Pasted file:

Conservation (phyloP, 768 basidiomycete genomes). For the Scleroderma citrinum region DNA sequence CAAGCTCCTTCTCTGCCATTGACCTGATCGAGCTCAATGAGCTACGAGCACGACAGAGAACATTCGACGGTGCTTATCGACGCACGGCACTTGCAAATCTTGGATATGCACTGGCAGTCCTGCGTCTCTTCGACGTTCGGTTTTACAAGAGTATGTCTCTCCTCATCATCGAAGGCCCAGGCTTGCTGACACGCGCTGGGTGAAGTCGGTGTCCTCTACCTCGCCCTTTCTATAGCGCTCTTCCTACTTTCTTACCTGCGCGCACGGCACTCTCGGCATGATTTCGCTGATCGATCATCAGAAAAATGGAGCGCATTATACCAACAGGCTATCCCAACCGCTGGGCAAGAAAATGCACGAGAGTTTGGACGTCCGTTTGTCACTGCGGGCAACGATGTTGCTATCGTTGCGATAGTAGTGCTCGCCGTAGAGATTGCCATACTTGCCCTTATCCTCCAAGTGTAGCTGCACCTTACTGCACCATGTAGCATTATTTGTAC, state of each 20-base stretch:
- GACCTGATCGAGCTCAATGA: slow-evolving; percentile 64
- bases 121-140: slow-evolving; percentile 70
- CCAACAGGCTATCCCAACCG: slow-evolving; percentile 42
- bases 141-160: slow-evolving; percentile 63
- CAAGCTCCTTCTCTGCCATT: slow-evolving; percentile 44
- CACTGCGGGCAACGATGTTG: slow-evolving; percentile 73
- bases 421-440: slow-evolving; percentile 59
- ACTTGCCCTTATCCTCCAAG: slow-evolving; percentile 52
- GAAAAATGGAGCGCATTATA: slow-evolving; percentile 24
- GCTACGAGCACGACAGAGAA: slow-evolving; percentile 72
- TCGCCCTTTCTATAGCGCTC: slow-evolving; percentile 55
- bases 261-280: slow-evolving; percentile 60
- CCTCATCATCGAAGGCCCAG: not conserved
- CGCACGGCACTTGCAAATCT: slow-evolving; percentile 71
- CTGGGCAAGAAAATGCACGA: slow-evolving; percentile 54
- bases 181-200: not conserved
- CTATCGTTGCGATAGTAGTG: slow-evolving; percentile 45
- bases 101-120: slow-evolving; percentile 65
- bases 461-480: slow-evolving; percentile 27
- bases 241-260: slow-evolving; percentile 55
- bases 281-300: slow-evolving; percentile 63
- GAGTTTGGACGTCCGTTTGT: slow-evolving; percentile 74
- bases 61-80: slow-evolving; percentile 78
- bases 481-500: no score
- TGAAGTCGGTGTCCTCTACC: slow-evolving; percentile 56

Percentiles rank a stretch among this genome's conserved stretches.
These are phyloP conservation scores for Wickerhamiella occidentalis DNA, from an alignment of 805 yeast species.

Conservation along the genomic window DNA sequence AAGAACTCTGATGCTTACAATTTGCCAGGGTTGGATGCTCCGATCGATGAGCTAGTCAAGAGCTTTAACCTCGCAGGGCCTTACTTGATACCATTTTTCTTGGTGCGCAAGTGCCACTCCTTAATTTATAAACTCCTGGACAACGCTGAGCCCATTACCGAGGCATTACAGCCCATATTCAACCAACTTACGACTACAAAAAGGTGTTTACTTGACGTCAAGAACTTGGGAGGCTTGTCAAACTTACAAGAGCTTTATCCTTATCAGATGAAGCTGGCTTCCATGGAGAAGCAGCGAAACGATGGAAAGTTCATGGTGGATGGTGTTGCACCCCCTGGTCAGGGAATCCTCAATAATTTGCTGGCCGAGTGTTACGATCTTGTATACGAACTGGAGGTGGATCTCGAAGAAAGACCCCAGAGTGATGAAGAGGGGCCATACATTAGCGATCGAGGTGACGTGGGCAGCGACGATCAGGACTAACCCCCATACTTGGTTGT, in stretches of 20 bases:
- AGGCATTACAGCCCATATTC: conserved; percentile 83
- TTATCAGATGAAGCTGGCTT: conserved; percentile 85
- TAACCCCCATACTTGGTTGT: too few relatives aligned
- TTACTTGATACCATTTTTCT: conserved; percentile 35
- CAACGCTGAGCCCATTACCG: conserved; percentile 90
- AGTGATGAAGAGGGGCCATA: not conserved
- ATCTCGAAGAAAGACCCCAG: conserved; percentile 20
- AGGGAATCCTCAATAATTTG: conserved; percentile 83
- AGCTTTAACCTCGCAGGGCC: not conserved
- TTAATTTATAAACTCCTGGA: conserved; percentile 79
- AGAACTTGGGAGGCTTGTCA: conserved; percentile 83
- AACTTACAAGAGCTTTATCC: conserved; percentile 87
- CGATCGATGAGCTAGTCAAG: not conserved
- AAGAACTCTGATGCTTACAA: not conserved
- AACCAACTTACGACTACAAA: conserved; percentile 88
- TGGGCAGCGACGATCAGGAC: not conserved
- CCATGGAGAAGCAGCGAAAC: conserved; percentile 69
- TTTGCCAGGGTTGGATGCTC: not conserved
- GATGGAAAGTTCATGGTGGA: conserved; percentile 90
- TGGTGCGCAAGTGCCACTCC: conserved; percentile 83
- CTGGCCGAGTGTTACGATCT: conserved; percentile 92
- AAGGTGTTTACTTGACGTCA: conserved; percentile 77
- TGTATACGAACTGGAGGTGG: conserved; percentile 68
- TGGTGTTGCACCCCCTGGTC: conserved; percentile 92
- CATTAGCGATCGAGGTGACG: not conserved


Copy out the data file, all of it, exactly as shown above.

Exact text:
Conservation (phyloP, 768 basidiomycete genomes). For the Scleroderma citrinum region DNA sequence CAAGCTCCTTCTCTGCCATTGACCTGATCGAGCTCAATGAGCTACGAGCACGACAGAGAACATTCGACGGTGCTTATCGACGCACGGCACTTGCAAATCTTGGATATGCACTGGCAGTCCTGCGTCTCTTCGACGTTCGGTTTTACAAGAGTATGTCTCTCCTCATCATCGAAGGCCCAGGCTTGCTGACACGCGCTGGGTGAAGTCGGTGTCCTCTACCTCGCCCTTTCTATAGCGCTCTTCCTACTTTCTTACCTGCGCGCACGGCACTCTCGGCATGATTTCGCTGATCGATCATCAGAAAAATGGAGCGCATTATACCAACAGGCTATCCCAACCGCTGGGCAAGAAAATGCACGAGAGTTTGGACGTCCGTTTGTCACTGCGGGCAACGATGTTGCTATCGTTGCGATAGTAGTGCTCGCCGTAGAGATTGCCATACTTGCCCTTATCCTCCAAGTGTAGCTGCACCTTACTGCACCATGTAGCATTATTTGTAC, state of each 20-base stretch:
- GACCTGATCGAGCTCAATGA: slow-evolving; percentile 64
- bases 121-140: slow-evolving; percentile 70
- CCAACAGGCTATCCCAACCG: slow-evolving; percentile 42
- bases 141-160: slow-evolving; percentile 63
- CAAGCTCCTTCTCTGCCATT: slow-evolving; percentile 44
- CACTGCGGGCAACGATGTTG: slow-evolving; percentile 73
- bases 421-440: slow-evolving; percentile 59
- ACTTGCCCTTATCCTCCAAG: slow-evolving; percentile 52
- GAAAAATGGAGCGCATTATA: slow-evolving; percentile 24
- GCTACGAGCACGACAGAGAA: slow-evolving; percentile 72
- TCGCCCTTTCTATAGCGCTC: slow-evolving; percentile 55
- bases 261-280: slow-evolving; percentile 60
- CCTCATCATCGAAGGCCCAG: not conserved
- CGCACGGCACTTGCAAATCT: slow-evolving; percentile 71
- CTGGGCAAGAAAATGCACGA: slow-evolving; percentile 54
- bases 181-200: not conserved
- CTATCGTTGCGATAGTAGTG: slow-evolving; percentile 45
- bases 101-120: slow-evolving; percentile 65
- bases 461-480: slow-evolving; percentile 27
- bases 241-260: slow-evolving; percentile 55
- bases 281-300: slow-evolving; percentile 63
- GAGTTTGGACGTCCGTTTGT: slow-evolving; percentile 74
- bases 61-80: slow-evolving; percentile 78
- bases 481-500: no score
- TGAAGTCGGTGTCCTCTACC: slow-evolving; percentile 56

Percentiles rank a stretch among this genome's conserved stretches.
These are phyloP conservation scores for Wickerhamiella occidentalis DNA, from an alignment of 805 yeast species.

Conservation along the genomic window DNA sequence AAGAACTCTGATGCTTACAATTTGCCAGGGTTGGATGCTCCGATCGATGAGCTAGTCAAGAGCTTTAACCTCGCAGGGCCTTACTTGATACCATTTTTCTTGGTGCGCAAGTGCCACTCCTTAATTTATAAACTCCTGGACAACGCTGAGCCCATTACCGAGGCATTACAGCCCATATTCAACCAACTTACGACTACAAAAAGGTGTTTACTTGACGTCAAGAACTTGGGAGGCTTGTCAAACTTACAAGAGCTTTATCCTTATCAGATGAAGCTGGCTTCCATGGAGAAGCAGCGAAACGATGGAAAGTTCATGGTGGATGGTGTTGCACCCCCTGGTCAGGGAATCCTCAATAATTTGCTGGCCGAGTGTTACGATCTTGTATACGAACTGGAGGTGGATCTCGAAGAAAGACCCCAGAGTGATGAAGAGGGGCCATACATTAGCGATCGAGGTGACGTGGGCAGCGACGATCAGGACTAACCCCCATACTTGGTTGT, in stretches of 20 bases:
- AGGCATTACAGCCCATATTC: conserved; percentile 83
- TTATCAGATGAAGCTGGCTT: conserved; percentile 85
- TAACCCCCATACTTGGTTGT: too few relatives aligned
- TTACTTGATACCATTTTTCT: conserved; percentile 35
- CAACGCTGAGCCCATTACCG: conserved; percentile 90
- AGTGATGAAGAGGGGCCATA: not conserved
- ATCTCGAAGAAAGACCCCAG: conserved; percentile 20
- AGGGAATCCTCAATAATTTG: conserved; percentile 83
- AGCTTTAACCTCGCAGGGCC: not conserved
- TTAATTTATAAACTCCTGGA: conserved; percentile 79
- AGAACTTGGGAGGCTTGTCA: conserved; percentile 83
- AACTTACAAGAGCTTTATCC: conserved; percentile 87
- CGATCGATGAGCTAGTCAAG: not conserved
- AAGAACTCTGATGCTTACAA: not conserved
- AACCAACTTACGACTACAAA: conserved; percentile 88
- TGGGCAGCGACGATCAGGAC: not conserved
- CCATGGAGAAGCAGCGAAAC: conserved; percentile 69
- TTTGCCAGGGTTGGATGCTC: not conserved
- GATGGAAAGTTCATGGTGGA: conserved; percentile 90
- TGGTGCGCAAGTGCCACTCC: conserved; percentile 83
- CTGGCCGAGTGTTACGATCT: conserved; percentile 92
- AAGGTGTTTACTTGACGTCA: conserved; percentile 77
- TGTATACGAACTGGAGGTGG: conserved; percentile 68
- TGGTGTTGCACCCCCTGGTC: conserved; percentile 92
- CATTAGCGATCGAGGTGACG: not conserved